On Friday August 23, 2013, the Ninth Circuit issued its opinion in Montana Shooting Sports Association; Second Amendment Foundation; Gary Marbut v. Holder, (Case No. 10-36094) (Aug. 23, 2013) (Judges A. Wallace Tashima, Richard R. Clifton, and Carlos T. Bea).
When enacting the Montana Firearms Freedom Act, the State of Montana attempted to limit the federal government’s power to regulate firearms. It expressly states that a firearm or ammunition “manufactured . . . in Montana and that remains within the borders of Montana is not subject to federal law or federal regulation.”After Montana passed the MFFA, the federal government (Federal Bureau of Alcohol, Tobacco, Firearms & Explosives) sent an “Open Letter to All Montana Federal Firearm Licenses” putting them on notice that the MFFA conflicts with federal law. Plaintiff Gary Marbut (more here & here) wants to manufacture firearms under the MFFA and not comply with applicable federal laws. Marbut sent at letter to the ATF asking whether he could manufacture his .22 caliber rifle, the “Montana Buckaroo” under the MFFA and “without complying with federal statutes” and be “without fear of criminal prosecution.” In a nutshell, the ATF said no. So Marbut sued.
The question was whether Marbut had standing to sue considering that that he had not manufactured the “Montana Buckaroo” yet, hadn’t been stopped from selling them yet, and essentially (arguably) hadn’t been economically injured – yet. (Montana Shooting Sports Association, at 6.)
The Ninth Circuit noted that, like prior precedent, Marbut alleged “an economic injury resulting from laws explicitly prohibiting a business activity that he would otherwise engage in.” (Id. at. 9.) But Marbut hadn’t participated in this particular business activity yet. Arguably, it was speculative.
In finding that Marbut has standing to bring his claims, the court opened the door for future litigants with the following: “But having operated a business enterprise in the past based on a now-prohibited activity is not a necessary condition for standing.) (Id. at 9.) For future litigants needing to establish standing to challenge a law prohibiting conduct that they wish to engage in, this case is a good example of how to establish a future economic injury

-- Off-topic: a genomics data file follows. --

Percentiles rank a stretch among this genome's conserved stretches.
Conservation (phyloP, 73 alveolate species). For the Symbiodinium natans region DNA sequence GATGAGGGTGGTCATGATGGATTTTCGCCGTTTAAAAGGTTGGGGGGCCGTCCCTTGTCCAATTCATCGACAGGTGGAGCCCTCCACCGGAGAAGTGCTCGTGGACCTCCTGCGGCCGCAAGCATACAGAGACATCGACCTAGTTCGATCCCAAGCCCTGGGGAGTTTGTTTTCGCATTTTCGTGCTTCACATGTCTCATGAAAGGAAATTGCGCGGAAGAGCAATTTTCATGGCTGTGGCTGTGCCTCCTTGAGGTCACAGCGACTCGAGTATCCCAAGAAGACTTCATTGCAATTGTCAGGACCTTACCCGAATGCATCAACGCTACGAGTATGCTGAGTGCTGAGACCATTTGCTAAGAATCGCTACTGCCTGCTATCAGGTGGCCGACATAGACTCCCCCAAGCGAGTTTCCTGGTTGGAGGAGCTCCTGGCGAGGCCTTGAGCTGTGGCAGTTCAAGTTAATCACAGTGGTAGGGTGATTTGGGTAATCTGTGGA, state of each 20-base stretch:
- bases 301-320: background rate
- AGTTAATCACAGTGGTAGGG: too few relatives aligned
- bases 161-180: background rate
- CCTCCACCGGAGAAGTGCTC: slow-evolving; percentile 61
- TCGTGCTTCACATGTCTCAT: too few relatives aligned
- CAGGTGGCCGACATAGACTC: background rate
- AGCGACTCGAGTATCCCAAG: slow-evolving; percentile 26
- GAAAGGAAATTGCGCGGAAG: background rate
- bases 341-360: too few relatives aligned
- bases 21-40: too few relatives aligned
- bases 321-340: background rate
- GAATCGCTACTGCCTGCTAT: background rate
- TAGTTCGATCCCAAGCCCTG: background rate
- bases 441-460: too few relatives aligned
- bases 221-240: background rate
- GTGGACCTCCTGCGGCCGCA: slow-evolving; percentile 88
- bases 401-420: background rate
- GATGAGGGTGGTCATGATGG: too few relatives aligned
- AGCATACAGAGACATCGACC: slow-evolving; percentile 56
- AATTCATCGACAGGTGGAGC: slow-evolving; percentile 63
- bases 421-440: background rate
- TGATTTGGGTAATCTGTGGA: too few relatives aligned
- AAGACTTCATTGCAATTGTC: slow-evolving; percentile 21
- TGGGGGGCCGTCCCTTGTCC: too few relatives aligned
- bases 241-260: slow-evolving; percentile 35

Here, it was enough that Marbut “made specific allegations substantiating” his claim that but for the threat of criminal prosecution, he would engage in the otherwise prohibited activity. (Id. at 10.) He declared that he would manufacture the Montana Buckaroo. He had suppliers for the Buckaroo’s component parts. He had design plans. And he had customers ready to order. Marbut wasn’t just thinking about “maybe someday, if I get around to it.” He was ready to go. The Court found Marbut’s showing of an economic injury sufficient to convey standing.
But Marbut’s case ends – at least temporarily – here at the Ninth Circuit. Even though he has standing to challenge the enforcement of federal firearm regulations, the court held that clear federal precedent brings the manufacture and sale of Marbut’s “Montana Buckaroo” within the scope of the Commerce Clause.
Relying on Gonzales v. Raich, 545 U.S. 1 (2005) (marijuana), United States v. Stewart, 451 F.3d 1071 (9th Cir. 2006) (homemade machine gun), and the law school classic case involving Wickard and his wheat, Wickard v. Filburn, 317 U.S. 111 (1942), the court held that Marbut’s Buckaroo fell within the reach of federal law.
Had the court stopped there, Jude Bea likely would have not written his partial dissent and says as much. (Id. at 16.) But the court didn’t stop and went on to hold that because the MFFA provides that conduct conforming with the MFFA is “not subject to federal law or regulation,” that the MFFA is “necessarily preempted and invalid.” (Id. at 15.)
Nobody should think that this particular gunfight is over. It’s just getting started. Reconsideration? Rehearing? Likely denied. But expect to see a Supreme Court Cert Petition in the coming months.